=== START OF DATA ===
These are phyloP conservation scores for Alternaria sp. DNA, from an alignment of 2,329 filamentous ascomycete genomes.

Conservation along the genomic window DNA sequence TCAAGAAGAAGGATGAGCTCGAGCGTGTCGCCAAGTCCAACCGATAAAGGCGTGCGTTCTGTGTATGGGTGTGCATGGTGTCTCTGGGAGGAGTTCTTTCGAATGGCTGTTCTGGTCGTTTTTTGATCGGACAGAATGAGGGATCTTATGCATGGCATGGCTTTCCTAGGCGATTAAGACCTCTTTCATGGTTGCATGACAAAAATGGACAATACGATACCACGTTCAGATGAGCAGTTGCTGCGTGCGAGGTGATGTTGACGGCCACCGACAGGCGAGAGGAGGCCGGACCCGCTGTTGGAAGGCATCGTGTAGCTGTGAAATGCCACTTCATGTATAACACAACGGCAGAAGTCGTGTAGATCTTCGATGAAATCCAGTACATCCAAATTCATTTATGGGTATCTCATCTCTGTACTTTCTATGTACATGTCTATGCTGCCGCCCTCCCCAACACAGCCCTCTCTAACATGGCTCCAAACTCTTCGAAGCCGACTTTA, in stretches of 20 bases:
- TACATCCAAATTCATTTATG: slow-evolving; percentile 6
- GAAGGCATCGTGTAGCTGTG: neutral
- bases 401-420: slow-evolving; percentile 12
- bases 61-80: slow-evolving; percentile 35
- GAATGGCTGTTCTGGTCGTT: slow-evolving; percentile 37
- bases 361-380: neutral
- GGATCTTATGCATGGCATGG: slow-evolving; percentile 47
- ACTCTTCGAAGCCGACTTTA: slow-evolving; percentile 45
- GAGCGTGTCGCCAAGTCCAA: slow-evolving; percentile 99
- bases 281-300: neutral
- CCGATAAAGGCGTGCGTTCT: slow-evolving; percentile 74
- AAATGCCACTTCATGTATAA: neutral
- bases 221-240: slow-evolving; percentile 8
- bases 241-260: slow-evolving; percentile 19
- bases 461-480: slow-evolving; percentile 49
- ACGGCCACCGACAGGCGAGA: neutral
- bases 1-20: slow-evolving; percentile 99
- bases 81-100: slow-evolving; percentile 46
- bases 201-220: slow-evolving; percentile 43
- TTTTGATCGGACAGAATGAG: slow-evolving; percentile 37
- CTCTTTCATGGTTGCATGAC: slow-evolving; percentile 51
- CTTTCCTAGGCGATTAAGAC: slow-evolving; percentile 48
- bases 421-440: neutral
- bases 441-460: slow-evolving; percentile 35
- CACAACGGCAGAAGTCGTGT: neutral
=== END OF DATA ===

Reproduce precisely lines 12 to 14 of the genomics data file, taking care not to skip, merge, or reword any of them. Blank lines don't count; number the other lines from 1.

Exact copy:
- bases 281-300: neutral
- CCGATAAAGGCGTGCGTTCT: slow-evolving; percentile 74
- AAATGCCACTTCATGTATAA: neutral